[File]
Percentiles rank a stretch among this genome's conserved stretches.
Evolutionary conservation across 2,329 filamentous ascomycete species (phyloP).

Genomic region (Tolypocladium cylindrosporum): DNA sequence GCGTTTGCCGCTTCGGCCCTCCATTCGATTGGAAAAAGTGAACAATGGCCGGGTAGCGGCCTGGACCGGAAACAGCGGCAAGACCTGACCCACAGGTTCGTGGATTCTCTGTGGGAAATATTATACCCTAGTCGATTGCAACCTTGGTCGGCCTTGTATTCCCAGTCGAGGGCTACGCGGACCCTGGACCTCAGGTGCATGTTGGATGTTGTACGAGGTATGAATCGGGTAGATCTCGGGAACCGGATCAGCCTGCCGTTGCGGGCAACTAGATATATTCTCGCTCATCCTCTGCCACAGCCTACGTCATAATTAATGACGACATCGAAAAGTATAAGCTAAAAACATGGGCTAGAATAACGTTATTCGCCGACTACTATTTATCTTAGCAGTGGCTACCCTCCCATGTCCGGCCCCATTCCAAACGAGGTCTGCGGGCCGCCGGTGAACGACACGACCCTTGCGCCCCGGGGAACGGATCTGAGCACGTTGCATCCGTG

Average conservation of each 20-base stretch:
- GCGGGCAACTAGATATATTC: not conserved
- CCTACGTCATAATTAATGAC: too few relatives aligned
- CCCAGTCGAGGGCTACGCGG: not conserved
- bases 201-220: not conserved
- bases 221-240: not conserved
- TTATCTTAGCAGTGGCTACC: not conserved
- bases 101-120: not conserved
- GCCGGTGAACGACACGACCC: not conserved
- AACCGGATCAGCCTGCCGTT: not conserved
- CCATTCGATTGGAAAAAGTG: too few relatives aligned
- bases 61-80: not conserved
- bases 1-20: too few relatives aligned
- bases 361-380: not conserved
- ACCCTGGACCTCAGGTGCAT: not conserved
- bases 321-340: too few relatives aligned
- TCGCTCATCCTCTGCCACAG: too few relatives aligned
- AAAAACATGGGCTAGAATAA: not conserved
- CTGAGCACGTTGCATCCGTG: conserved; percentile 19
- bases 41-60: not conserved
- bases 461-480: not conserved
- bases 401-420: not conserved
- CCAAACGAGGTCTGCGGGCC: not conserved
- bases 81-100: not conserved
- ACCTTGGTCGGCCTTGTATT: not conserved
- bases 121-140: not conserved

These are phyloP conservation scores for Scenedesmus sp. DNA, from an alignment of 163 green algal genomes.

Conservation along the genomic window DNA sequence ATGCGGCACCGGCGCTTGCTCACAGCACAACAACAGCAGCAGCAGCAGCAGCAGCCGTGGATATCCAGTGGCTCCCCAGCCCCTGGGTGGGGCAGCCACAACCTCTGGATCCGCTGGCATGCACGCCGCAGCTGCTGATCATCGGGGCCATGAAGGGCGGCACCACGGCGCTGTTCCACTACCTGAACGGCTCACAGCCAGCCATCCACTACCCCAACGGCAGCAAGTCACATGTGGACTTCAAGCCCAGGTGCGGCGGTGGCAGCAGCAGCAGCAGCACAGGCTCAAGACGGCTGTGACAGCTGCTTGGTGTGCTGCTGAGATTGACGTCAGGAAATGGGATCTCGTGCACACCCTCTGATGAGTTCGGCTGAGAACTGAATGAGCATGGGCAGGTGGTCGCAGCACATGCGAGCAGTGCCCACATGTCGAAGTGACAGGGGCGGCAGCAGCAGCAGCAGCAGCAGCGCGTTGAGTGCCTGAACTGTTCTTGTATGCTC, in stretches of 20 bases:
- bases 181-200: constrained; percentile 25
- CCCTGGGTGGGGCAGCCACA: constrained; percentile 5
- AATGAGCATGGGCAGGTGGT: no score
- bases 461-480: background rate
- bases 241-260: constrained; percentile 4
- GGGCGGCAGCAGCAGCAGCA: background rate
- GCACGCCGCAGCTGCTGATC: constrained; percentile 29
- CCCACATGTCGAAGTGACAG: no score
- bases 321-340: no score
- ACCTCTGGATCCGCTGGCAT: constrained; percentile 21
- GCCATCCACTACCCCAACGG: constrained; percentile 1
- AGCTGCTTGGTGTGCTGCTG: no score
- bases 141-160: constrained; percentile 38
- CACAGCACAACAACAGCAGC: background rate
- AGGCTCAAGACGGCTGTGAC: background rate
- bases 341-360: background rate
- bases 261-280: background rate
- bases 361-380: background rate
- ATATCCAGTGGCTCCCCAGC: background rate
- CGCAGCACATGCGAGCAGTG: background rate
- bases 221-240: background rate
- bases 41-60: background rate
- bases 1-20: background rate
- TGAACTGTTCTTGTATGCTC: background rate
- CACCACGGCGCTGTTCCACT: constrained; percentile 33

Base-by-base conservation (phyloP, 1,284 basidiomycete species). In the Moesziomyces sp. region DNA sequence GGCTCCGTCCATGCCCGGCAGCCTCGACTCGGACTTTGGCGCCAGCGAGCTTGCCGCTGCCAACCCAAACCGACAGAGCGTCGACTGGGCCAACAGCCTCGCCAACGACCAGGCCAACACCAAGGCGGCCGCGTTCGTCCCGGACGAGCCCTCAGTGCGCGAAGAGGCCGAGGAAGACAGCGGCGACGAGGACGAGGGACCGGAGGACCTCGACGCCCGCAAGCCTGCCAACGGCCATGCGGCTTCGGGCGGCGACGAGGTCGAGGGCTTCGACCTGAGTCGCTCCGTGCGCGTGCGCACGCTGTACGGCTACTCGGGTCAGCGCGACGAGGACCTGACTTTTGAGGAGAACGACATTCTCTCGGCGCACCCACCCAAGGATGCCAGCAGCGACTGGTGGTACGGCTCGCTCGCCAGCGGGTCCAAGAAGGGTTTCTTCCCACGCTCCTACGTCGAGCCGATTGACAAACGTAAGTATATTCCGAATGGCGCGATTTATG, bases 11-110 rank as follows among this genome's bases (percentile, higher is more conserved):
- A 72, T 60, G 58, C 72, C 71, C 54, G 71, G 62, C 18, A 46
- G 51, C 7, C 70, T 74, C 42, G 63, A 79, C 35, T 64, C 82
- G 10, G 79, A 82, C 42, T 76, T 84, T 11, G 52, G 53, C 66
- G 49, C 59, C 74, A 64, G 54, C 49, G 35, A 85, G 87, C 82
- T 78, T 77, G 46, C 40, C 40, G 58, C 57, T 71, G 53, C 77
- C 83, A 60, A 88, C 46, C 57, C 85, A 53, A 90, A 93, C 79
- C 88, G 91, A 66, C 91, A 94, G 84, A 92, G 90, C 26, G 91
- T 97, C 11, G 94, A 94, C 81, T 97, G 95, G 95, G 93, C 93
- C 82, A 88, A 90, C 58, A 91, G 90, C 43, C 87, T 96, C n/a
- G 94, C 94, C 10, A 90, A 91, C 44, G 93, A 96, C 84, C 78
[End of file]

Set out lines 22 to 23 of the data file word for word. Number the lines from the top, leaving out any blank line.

- CTGAGCACGTTGCATCCGTG: conserved; percentile 19
- bases 41-60: not conserved